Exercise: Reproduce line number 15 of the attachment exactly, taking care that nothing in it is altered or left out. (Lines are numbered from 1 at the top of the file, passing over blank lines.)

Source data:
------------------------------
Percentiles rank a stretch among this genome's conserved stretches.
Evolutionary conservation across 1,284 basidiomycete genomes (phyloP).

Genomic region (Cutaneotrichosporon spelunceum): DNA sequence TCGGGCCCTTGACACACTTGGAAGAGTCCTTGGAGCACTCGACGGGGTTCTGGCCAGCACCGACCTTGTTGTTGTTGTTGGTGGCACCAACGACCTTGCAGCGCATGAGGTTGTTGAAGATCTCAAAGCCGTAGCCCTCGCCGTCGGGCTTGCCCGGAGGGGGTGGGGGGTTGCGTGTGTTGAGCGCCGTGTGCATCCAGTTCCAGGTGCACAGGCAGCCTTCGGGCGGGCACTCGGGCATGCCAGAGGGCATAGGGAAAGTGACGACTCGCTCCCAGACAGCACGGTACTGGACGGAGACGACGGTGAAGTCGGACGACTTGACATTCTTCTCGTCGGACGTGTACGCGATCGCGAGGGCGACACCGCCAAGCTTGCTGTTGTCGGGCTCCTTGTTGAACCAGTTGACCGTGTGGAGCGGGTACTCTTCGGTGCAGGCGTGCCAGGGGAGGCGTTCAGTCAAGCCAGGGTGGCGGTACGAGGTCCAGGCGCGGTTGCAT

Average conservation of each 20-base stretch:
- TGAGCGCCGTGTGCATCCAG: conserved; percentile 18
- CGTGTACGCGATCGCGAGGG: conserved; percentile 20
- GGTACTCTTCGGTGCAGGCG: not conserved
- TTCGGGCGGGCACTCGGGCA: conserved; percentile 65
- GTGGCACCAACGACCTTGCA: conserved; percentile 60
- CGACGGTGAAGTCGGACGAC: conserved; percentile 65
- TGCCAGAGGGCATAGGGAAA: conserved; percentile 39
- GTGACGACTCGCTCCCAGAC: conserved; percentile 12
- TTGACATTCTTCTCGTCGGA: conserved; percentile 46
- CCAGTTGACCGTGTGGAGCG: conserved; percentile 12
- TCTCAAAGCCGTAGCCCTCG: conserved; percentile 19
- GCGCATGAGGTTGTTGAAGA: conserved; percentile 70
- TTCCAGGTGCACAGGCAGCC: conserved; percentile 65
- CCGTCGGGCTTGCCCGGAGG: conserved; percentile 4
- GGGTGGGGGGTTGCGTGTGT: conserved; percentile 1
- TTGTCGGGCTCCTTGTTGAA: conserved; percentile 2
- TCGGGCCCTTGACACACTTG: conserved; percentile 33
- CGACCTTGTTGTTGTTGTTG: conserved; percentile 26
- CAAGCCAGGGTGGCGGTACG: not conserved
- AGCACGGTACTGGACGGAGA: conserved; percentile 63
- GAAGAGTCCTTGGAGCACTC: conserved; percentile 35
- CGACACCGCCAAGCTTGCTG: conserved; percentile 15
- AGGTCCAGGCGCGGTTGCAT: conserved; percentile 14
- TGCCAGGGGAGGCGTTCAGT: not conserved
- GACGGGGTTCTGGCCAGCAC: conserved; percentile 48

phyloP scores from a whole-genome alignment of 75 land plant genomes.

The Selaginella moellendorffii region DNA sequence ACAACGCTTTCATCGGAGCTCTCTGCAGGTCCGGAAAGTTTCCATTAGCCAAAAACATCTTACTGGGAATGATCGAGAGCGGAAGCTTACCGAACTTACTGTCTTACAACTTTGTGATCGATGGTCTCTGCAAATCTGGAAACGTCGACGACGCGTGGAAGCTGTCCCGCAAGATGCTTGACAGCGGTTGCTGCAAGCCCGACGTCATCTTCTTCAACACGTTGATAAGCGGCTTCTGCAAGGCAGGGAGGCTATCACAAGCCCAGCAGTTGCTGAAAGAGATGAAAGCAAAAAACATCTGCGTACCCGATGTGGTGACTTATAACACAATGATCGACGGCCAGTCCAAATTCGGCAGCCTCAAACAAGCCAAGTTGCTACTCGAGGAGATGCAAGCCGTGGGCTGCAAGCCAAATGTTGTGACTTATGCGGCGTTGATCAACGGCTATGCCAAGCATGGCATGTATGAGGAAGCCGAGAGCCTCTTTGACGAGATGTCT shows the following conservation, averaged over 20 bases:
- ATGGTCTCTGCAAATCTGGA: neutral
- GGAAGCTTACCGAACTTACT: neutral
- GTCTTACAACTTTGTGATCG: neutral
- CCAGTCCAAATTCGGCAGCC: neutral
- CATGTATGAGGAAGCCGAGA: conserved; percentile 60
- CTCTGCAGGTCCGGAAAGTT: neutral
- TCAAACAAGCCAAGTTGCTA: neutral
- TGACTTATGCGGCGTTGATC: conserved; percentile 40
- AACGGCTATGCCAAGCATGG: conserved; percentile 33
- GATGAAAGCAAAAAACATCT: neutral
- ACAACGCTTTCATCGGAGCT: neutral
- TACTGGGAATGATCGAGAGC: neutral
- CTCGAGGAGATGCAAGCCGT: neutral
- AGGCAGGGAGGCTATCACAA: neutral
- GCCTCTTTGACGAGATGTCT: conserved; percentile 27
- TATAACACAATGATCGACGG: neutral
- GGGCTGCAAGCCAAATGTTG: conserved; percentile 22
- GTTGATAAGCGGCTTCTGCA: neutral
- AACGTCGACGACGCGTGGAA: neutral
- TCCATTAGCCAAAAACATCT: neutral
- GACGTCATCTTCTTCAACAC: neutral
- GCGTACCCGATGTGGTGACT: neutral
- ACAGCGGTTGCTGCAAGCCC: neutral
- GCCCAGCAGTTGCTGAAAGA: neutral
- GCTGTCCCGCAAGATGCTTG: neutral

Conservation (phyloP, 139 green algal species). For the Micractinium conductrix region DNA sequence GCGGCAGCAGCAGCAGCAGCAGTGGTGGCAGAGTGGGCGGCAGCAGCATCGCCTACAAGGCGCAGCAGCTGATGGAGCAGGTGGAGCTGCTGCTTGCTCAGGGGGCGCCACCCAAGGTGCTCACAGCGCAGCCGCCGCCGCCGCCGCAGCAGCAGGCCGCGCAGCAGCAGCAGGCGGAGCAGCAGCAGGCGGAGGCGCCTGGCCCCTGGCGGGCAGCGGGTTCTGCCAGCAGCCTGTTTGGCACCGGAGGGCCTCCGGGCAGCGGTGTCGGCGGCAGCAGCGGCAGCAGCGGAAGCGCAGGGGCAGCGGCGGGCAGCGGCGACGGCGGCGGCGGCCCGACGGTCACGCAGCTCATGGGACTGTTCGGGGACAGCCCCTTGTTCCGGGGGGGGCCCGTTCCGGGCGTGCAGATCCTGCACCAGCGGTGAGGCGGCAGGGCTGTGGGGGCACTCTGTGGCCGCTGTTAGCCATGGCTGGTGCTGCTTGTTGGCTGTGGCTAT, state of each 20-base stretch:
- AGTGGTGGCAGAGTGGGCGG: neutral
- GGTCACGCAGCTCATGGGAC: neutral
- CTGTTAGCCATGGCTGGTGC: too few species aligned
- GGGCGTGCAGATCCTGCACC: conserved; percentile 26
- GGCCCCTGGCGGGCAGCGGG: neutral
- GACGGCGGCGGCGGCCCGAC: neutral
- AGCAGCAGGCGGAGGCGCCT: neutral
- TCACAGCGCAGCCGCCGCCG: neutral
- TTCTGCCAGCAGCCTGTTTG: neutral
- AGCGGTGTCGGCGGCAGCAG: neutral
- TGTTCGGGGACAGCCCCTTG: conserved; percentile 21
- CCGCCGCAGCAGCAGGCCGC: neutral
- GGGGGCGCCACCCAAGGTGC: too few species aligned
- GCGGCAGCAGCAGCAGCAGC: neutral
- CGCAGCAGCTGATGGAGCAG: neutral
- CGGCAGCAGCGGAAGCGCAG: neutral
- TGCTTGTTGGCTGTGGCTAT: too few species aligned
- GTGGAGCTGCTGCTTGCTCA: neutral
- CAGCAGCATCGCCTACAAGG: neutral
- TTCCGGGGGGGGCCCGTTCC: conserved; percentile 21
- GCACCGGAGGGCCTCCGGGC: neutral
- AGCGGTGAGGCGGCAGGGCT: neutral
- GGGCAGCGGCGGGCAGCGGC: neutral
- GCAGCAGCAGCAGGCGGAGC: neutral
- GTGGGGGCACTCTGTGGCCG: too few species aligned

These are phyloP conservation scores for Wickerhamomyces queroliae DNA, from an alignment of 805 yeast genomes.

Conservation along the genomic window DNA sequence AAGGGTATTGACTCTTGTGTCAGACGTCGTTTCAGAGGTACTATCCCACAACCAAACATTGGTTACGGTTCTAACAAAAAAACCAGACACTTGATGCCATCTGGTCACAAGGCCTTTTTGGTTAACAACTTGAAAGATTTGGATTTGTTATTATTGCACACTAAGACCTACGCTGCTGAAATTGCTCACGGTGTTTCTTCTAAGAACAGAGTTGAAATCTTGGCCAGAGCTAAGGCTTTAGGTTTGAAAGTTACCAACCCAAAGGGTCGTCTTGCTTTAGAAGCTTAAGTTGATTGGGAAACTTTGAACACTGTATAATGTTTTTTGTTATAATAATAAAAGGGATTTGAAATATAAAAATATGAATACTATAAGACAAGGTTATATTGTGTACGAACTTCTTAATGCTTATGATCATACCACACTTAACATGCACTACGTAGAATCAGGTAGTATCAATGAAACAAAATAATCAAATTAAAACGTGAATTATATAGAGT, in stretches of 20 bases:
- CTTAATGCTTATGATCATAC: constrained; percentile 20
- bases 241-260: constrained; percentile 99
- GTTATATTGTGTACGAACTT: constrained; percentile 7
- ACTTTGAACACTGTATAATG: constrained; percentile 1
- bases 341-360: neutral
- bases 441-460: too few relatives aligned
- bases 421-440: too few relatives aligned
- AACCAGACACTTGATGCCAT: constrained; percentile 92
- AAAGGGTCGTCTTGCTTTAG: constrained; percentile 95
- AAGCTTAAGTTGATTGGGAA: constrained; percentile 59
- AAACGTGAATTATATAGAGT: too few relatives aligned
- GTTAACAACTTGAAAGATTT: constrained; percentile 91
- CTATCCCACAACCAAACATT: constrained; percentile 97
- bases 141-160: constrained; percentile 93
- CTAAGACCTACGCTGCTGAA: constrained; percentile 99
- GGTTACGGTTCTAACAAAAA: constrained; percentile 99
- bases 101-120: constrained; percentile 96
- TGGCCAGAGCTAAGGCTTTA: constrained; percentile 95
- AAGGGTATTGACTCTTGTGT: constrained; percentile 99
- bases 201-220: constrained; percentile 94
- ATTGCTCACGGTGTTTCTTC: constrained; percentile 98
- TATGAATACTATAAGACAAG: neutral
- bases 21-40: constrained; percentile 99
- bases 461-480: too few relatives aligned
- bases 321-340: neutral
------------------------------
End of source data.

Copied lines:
- TCTCAAAGCCGTAGCCCTCG: conserved; percentile 19